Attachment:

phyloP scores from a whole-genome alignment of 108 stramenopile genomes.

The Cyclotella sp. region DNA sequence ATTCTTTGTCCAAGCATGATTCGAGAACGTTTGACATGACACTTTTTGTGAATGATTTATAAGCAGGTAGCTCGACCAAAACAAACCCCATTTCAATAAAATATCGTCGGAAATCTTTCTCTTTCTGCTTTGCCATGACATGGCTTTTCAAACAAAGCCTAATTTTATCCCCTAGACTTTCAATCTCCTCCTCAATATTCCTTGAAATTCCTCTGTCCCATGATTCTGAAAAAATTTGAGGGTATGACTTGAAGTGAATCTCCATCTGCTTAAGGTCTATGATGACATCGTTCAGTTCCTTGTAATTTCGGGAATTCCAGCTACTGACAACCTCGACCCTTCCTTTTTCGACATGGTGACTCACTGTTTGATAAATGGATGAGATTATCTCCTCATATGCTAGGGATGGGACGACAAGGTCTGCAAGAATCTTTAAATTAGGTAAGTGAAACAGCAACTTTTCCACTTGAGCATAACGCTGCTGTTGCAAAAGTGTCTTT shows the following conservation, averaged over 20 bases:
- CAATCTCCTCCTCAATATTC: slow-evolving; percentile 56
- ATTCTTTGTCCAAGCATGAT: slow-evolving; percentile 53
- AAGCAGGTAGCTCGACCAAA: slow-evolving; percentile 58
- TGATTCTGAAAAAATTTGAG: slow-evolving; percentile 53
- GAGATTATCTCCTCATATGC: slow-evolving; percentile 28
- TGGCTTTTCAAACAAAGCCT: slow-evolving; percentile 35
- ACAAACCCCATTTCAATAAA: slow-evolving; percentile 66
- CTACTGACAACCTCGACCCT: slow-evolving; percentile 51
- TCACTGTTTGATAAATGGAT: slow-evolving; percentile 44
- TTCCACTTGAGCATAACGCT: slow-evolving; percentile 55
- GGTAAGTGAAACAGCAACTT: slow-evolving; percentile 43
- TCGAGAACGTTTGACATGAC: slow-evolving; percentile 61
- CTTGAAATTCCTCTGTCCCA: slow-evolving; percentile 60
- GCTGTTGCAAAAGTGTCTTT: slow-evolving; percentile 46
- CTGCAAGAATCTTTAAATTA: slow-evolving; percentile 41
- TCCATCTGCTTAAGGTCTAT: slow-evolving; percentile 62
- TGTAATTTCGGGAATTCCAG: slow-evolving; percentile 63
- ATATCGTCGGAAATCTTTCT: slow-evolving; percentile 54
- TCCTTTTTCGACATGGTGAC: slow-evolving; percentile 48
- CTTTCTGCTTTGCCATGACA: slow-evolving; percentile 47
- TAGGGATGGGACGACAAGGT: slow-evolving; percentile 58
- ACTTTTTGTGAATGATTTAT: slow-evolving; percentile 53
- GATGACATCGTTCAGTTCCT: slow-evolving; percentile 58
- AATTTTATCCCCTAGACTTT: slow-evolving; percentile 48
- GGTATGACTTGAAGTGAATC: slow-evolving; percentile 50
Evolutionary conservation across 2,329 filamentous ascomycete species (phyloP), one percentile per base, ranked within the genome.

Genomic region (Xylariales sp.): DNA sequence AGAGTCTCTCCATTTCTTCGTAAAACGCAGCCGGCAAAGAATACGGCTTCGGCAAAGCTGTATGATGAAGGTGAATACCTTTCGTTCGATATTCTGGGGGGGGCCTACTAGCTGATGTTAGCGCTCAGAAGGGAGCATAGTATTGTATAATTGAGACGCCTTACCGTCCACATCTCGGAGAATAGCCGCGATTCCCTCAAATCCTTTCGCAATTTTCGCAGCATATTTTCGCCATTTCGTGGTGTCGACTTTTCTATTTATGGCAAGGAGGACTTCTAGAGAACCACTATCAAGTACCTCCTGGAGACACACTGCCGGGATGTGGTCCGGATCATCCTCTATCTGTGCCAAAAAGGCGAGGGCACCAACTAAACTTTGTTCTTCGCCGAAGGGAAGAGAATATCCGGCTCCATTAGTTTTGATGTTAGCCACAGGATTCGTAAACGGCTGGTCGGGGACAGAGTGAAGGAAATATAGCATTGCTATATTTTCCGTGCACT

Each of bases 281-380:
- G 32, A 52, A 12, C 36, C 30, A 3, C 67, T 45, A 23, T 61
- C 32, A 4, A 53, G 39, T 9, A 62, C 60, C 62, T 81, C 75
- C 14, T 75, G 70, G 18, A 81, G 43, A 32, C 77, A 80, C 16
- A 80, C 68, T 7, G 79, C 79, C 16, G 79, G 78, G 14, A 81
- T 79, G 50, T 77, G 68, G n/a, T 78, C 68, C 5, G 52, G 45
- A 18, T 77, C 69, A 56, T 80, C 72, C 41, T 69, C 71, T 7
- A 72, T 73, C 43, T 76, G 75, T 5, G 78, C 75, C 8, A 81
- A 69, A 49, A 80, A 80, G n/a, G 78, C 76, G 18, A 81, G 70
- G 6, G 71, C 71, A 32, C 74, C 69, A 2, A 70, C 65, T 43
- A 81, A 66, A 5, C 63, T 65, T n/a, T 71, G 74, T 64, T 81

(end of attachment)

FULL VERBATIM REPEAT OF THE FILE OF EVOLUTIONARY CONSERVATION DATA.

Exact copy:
phyloP scores from a whole-genome alignment of 108 stramenopile genomes.

The Cyclotella sp. region DNA sequence ATTCTTTGTCCAAGCATGATTCGAGAACGTTTGACATGACACTTTTTGTGAATGATTTATAAGCAGGTAGCTCGACCAAAACAAACCCCATTTCAATAAAATATCGTCGGAAATCTTTCTCTTTCTGCTTTGCCATGACATGGCTTTTCAAACAAAGCCTAATTTTATCCCCTAGACTTTCAATCTCCTCCTCAATATTCCTTGAAATTCCTCTGTCCCATGATTCTGAAAAAATTTGAGGGTATGACTTGAAGTGAATCTCCATCTGCTTAAGGTCTATGATGACATCGTTCAGTTCCTTGTAATTTCGGGAATTCCAGCTACTGACAACCTCGACCCTTCCTTTTTCGACATGGTGACTCACTGTTTGATAAATGGATGAGATTATCTCCTCATATGCTAGGGATGGGACGACAAGGTCTGCAAGAATCTTTAAATTAGGTAAGTGAAACAGCAACTTTTCCACTTGAGCATAACGCTGCTGTTGCAAAAGTGTCTTT shows the following conservation, averaged over 20 bases:
- CAATCTCCTCCTCAATATTC: slow-evolving; percentile 56
- ATTCTTTGTCCAAGCATGAT: slow-evolving; percentile 53
- AAGCAGGTAGCTCGACCAAA: slow-evolving; percentile 58
- TGATTCTGAAAAAATTTGAG: slow-evolving; percentile 53
- GAGATTATCTCCTCATATGC: slow-evolving; percentile 28
- TGGCTTTTCAAACAAAGCCT: slow-evolving; percentile 35
- ACAAACCCCATTTCAATAAA: slow-evolving; percentile 66
- CTACTGACAACCTCGACCCT: slow-evolving; percentile 51
- TCACTGTTTGATAAATGGAT: slow-evolving; percentile 44
- TTCCACTTGAGCATAACGCT: slow-evolving; percentile 55
- GGTAAGTGAAACAGCAACTT: slow-evolving; percentile 43
- TCGAGAACGTTTGACATGAC: slow-evolving; percentile 61
- CTTGAAATTCCTCTGTCCCA: slow-evolving; percentile 60
- GCTGTTGCAAAAGTGTCTTT: slow-evolving; percentile 46
- CTGCAAGAATCTTTAAATTA: slow-evolving; percentile 41
- TCCATCTGCTTAAGGTCTAT: slow-evolving; percentile 62
- TGTAATTTCGGGAATTCCAG: slow-evolving; percentile 63
- ATATCGTCGGAAATCTTTCT: slow-evolving; percentile 54
- TCCTTTTTCGACATGGTGAC: slow-evolving; percentile 48
- CTTTCTGCTTTGCCATGACA: slow-evolving; percentile 47
- TAGGGATGGGACGACAAGGT: slow-evolving; percentile 58
- ACTTTTTGTGAATGATTTAT: slow-evolving; percentile 53
- GATGACATCGTTCAGTTCCT: slow-evolving; percentile 58
- AATTTTATCCCCTAGACTTT: slow-evolving; percentile 48
- GGTATGACTTGAAGTGAATC: slow-evolving; percentile 50
Evolutionary conservation across 2,329 filamentous ascomycete species (phyloP), one percentile per base, ranked within the genome.

Genomic region (Xylariales sp.): DNA sequence AGAGTCTCTCCATTTCTTCGTAAAACGCAGCCGGCAAAGAATACGGCTTCGGCAAAGCTGTATGATGAAGGTGAATACCTTTCGTTCGATATTCTGGGGGGGGCCTACTAGCTGATGTTAGCGCTCAGAAGGGAGCATAGTATTGTATAATTGAGACGCCTTACCGTCCACATCTCGGAGAATAGCCGCGATTCCCTCAAATCCTTTCGCAATTTTCGCAGCATATTTTCGCCATTTCGTGGTGTCGACTTTTCTATTTATGGCAAGGAGGACTTCTAGAGAACCACTATCAAGTACCTCCTGGAGACACACTGCCGGGATGTGGTCCGGATCATCCTCTATCTGTGCCAAAAAGGCGAGGGCACCAACTAAACTTTGTTCTTCGCCGAAGGGAAGAGAATATCCGGCTCCATTAGTTTTGATGTTAGCCACAGGATTCGTAAACGGCTGGTCGGGGACAGAGTGAAGGAAATATAGCATTGCTATATTTTCCGTGCACT

Each of bases 281-380:
- G 32, A 52, A 12, C 36, C 30, A 3, C 67, T 45, A 23, T 61
- C 32, A 4, A 53, G 39, T 9, A 62, C 60, C 62, T 81, C 75
- C 14, T 75, G 70, G 18, A 81, G 43, A 32, C 77, A 80, C 16
- A 80, C 68, T 7, G 79, C 79, C 16, G 79, G 78, G 14, A 81
- T 79, G 50, T 77, G 68, G n/a, T 78, C 68, C 5, G 52, G 45
- A 18, T 77, C 69, A 56, T 80, C 72, C 41, T 69, C 71, T 7
- A 72, T 73, C 43, T 76, G 75, T 5, G 78, C 75, C 8, A 81
- A 69, A 49, A 80, A 80, G n/a, G 78, C 76, G 18, A 81, G 70
- G 6, G 71, C 71, A 32, C 74, C 69, A 2, A 70, C 65, T 43
- A 81, A 66, A 5, C 63, T 65, T n/a, T 71, G 74, T 64, T 81